Watching a friend who is struggling with addiction can be difficult, overwhelming and heartbreaking.
However, the support and guidance of a good friend who can bear such a burden can often give the
addict a greater chance of overcoming their addiction. Having someone with a shared history is who is
does not stand in judgement over them, but as a dependable friend fighting in their corner alongside
them, in their time of desperation can help as much as entering a treatment program itself.
There are many reasons that helping someone you care about with their addiction can be difficult.
There is no quick fix, recovery often does not occur in straight lines. Will power and determination is
required of you both. Initially, the addict may not agree that they even have a problem. They may not
want to change their behaviour. They might be dealing with powerful emotions associated with fear,
embarrassment and awkwardness. Furthermore, they may be ‘using’ in order to deal with other
problems that bother them even more. Importantly, if they do not want to change what they are doing,
trying to persuade them to get help is unlikely to work initially.
It is important to establish trust with your friend. This may be difficult if they have previously
betrayed your trust, but understand that it is the addiction, contributing to the individual acting this
way. Try not to yell, name call, nag, criticise and lecture the addict. They may think you are trying to
control them and this can often exacerbate the situation. Do not engage in addictive behaviours
yourself because this can lead to confusion of purpose and make your friend view you as a hypocrite. If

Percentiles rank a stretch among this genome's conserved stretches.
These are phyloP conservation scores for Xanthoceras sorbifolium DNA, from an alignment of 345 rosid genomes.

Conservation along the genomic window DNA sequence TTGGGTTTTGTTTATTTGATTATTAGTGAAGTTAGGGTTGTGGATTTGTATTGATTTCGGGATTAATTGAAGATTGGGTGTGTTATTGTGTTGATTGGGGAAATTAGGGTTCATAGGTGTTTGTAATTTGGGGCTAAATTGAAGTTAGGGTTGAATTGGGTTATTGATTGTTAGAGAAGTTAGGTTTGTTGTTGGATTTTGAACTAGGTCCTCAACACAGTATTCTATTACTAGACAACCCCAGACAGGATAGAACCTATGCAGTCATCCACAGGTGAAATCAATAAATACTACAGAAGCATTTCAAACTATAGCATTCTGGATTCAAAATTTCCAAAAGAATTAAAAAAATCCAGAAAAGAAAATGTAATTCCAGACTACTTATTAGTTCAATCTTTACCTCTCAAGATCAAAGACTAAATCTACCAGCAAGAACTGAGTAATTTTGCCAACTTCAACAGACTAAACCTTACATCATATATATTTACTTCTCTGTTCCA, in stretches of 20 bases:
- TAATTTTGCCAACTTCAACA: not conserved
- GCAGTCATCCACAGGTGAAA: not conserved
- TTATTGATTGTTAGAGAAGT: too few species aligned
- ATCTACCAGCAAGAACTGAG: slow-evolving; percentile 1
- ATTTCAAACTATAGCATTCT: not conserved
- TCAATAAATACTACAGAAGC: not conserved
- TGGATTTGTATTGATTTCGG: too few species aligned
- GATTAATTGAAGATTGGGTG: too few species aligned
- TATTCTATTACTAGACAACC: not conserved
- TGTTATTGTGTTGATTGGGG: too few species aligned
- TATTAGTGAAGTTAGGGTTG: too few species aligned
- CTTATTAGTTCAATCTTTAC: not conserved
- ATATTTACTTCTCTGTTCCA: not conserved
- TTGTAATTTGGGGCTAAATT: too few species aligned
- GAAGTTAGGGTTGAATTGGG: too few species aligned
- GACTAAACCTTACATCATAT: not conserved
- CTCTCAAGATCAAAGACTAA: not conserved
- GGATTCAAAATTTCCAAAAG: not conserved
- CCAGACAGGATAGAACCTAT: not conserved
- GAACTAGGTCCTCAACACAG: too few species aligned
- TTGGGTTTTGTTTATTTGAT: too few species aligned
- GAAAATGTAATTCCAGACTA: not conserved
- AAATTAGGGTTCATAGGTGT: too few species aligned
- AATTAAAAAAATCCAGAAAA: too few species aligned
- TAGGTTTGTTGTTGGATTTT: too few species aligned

the atmosphere between you is stressful, they will want to engage in the addictive behaviour more to
control the stress. It is important to realise that trust is a two-way process. It does not get established
by putting up with bad behaviour. It is a difficult line to walk. People with additions rarely change
until there is some consequence to their behaviour. For the most part, you must be able to allow them
to reach this point as long as they are not putting themselves or others in harm’s way i.e. drinking and
driving. Be honest and gently coax them in a non-threatening way. Ultimately they will need to make
the decision to change themselves, but if you keep lines of communication open in this way they will
be more open to thinking about seeking help.
Often this can be a stressful time for you. Recognising and accepting that you are also going through
stress and need help managing it is an important step in helping your friend, as well as yourself. You
may need to seek external help in extreme cases.
During the treatment process if you are involved in counselling sessions together, ensure you do not
betray the mutual trust you have you have built up. Be honest about your feelings, what you want to
happen, and what the addiction has been like for you, but do not blame, criticise or humiliate your
friend. Keep an open mind if your friend is critical of some of the ways you have acted that may have
seemed unhelpful. It is a process and you may not have always gotten it right.
If your friend has treatment alone, respect their privacy in everyday life. Do not gossip to others about
what your friend is going through or aspects of their treatment. Respect their privacy if they do not
want to talk about it, but remind them that the lines of communication are still open should they need
There are many different approaches to the challenge of how to help addicts, but remember, change
does not happen overnight. It will not be easy, but with fortitude, understanding and your support,
your friend can recover, regain control of their life and you will have your old friend back and also a
grateful ally as you carry on down life’s meandering path.
At Ibiza Calm, we have an expert team of professionals available at all times so please do not hesitate to call us if you need any help or advice or if you feel a loved one does. Please call us on :
Call us for immediate help:
Phone: +34 664 443 433
(24/7, English speaking)